A SMALL group of inmates on a hunger strike in a Free State prison have been urged to give officials time to address their grievances.
Deputy Minister of Correctional Services Hlengiwe Mkhize met six of about 90 inmates who embarked on a hunger strike during the past week.
"You have a set of issues, give us a chance to look at it," she told the group at the Mangaung Correctional Centre outside Bloemfontein yesterday.
The prison, which contains 2928 male offenders, is a maximum security facility, one of two in South Africa managed by a public-private partnerships.
Mkhize told the inmates to suspend their "food refusal" action to create a better environment for discussion.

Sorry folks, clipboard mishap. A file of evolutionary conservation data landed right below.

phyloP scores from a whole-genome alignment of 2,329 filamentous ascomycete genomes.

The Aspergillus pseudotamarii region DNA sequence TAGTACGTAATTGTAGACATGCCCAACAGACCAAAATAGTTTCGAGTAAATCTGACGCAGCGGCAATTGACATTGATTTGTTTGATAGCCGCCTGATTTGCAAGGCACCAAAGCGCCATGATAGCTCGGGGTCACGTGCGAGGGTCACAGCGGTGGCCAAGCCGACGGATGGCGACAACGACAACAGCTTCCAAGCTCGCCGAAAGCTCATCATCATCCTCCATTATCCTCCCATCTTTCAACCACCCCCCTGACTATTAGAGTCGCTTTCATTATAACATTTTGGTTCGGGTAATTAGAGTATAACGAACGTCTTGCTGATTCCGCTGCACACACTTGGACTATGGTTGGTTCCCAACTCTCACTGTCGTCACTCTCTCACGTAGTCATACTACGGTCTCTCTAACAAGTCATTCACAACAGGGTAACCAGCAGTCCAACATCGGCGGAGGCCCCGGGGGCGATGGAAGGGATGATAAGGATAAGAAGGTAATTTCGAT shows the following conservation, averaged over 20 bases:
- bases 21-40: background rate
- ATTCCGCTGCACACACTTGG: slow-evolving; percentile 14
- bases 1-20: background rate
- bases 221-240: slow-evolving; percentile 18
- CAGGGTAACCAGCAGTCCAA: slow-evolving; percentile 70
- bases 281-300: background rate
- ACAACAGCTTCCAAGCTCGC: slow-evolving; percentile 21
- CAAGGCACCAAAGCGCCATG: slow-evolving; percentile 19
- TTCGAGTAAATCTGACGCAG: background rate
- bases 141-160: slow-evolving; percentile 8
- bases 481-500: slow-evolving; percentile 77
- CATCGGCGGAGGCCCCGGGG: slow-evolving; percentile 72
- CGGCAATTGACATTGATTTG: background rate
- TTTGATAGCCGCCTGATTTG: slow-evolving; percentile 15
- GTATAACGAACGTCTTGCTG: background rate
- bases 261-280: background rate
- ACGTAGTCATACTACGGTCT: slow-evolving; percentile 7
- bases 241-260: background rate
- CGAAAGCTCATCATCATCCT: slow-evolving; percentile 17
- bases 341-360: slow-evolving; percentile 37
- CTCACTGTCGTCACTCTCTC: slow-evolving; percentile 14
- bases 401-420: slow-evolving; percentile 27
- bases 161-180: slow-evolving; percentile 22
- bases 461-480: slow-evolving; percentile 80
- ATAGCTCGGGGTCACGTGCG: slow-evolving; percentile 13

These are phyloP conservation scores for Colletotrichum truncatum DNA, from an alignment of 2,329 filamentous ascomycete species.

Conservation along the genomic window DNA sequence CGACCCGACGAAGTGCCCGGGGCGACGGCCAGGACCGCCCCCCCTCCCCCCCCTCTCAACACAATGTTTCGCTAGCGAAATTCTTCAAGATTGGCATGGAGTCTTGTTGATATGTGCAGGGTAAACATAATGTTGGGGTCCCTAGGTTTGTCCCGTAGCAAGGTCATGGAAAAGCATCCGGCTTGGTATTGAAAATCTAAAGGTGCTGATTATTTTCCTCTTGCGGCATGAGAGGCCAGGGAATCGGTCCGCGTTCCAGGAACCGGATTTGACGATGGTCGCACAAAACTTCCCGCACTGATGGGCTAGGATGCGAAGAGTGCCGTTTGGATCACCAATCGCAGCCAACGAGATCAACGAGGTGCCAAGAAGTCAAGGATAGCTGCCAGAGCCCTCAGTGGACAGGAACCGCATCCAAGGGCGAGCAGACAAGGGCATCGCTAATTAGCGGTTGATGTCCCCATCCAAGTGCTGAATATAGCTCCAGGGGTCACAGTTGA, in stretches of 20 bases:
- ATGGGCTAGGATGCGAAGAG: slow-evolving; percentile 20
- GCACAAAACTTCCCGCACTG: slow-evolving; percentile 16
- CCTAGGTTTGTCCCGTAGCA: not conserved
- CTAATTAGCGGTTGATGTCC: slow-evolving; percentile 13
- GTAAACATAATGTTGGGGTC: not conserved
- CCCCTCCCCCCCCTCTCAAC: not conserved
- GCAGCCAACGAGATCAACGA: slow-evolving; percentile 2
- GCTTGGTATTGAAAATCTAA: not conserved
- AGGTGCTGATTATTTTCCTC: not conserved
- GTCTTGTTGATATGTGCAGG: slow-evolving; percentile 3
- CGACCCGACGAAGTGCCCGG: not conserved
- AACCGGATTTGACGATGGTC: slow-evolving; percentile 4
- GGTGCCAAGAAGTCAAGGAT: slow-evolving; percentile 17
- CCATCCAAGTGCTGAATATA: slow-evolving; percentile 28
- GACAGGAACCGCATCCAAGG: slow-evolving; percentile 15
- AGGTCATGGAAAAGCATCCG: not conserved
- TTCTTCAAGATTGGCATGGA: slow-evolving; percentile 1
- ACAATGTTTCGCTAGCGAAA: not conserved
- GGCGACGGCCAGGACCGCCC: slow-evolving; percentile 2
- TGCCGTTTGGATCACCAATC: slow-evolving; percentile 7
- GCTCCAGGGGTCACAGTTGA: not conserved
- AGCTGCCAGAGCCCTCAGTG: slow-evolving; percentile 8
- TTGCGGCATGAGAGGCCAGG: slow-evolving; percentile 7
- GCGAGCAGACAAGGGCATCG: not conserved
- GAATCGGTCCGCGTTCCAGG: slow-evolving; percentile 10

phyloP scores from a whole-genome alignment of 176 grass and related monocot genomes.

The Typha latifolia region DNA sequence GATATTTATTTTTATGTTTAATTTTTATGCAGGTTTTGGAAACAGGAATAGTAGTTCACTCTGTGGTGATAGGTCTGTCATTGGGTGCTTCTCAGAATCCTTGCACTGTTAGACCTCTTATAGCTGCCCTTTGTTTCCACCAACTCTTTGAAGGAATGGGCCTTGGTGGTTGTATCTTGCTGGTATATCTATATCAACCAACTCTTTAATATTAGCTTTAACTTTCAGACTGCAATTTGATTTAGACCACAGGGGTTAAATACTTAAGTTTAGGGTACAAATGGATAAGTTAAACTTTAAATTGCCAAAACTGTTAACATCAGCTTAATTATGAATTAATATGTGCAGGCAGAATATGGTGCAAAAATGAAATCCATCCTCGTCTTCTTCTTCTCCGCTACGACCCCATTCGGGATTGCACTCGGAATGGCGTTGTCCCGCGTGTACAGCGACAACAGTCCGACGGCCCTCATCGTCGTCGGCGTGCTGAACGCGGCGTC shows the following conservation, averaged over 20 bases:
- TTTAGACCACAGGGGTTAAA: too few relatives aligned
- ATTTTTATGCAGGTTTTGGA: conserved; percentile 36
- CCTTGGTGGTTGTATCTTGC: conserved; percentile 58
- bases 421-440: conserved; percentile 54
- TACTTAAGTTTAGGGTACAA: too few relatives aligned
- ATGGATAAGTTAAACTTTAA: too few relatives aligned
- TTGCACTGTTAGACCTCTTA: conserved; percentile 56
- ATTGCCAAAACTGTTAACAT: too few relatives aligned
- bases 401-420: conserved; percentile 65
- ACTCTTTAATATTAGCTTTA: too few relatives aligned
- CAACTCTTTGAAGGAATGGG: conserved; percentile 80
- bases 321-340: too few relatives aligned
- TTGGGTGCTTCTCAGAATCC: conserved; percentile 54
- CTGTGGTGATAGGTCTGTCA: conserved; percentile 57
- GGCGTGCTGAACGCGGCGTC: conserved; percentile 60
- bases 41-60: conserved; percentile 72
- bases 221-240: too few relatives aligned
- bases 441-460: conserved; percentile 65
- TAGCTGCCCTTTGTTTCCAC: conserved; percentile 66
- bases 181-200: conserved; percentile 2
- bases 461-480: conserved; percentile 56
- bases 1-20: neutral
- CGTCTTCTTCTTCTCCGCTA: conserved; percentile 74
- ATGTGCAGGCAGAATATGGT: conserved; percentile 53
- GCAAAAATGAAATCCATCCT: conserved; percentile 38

"Let's fight verbally and create a partnership."
The inmates agreed to suspend the hunger strike.
Earlier one of the inmates, who cannot be named, told Mkhize that they had a problem with the "exploitative practices" at the prison.
He accused prison management of racism, corruption, propaganda, providing sub-standard training and not giving inmates Internet access.
The inmates were also not happy that the department's re-classification system was not applicable to the two privately run centres.
But Correctional Services deputy commissioner on security and remand Willem Damons said that though Mangaung prison was excluded, the re-classification (management) tool would be instituted soon.
He told the inmates not to see the re-classification tool as a way to get out of the maximum security prison. - Sapa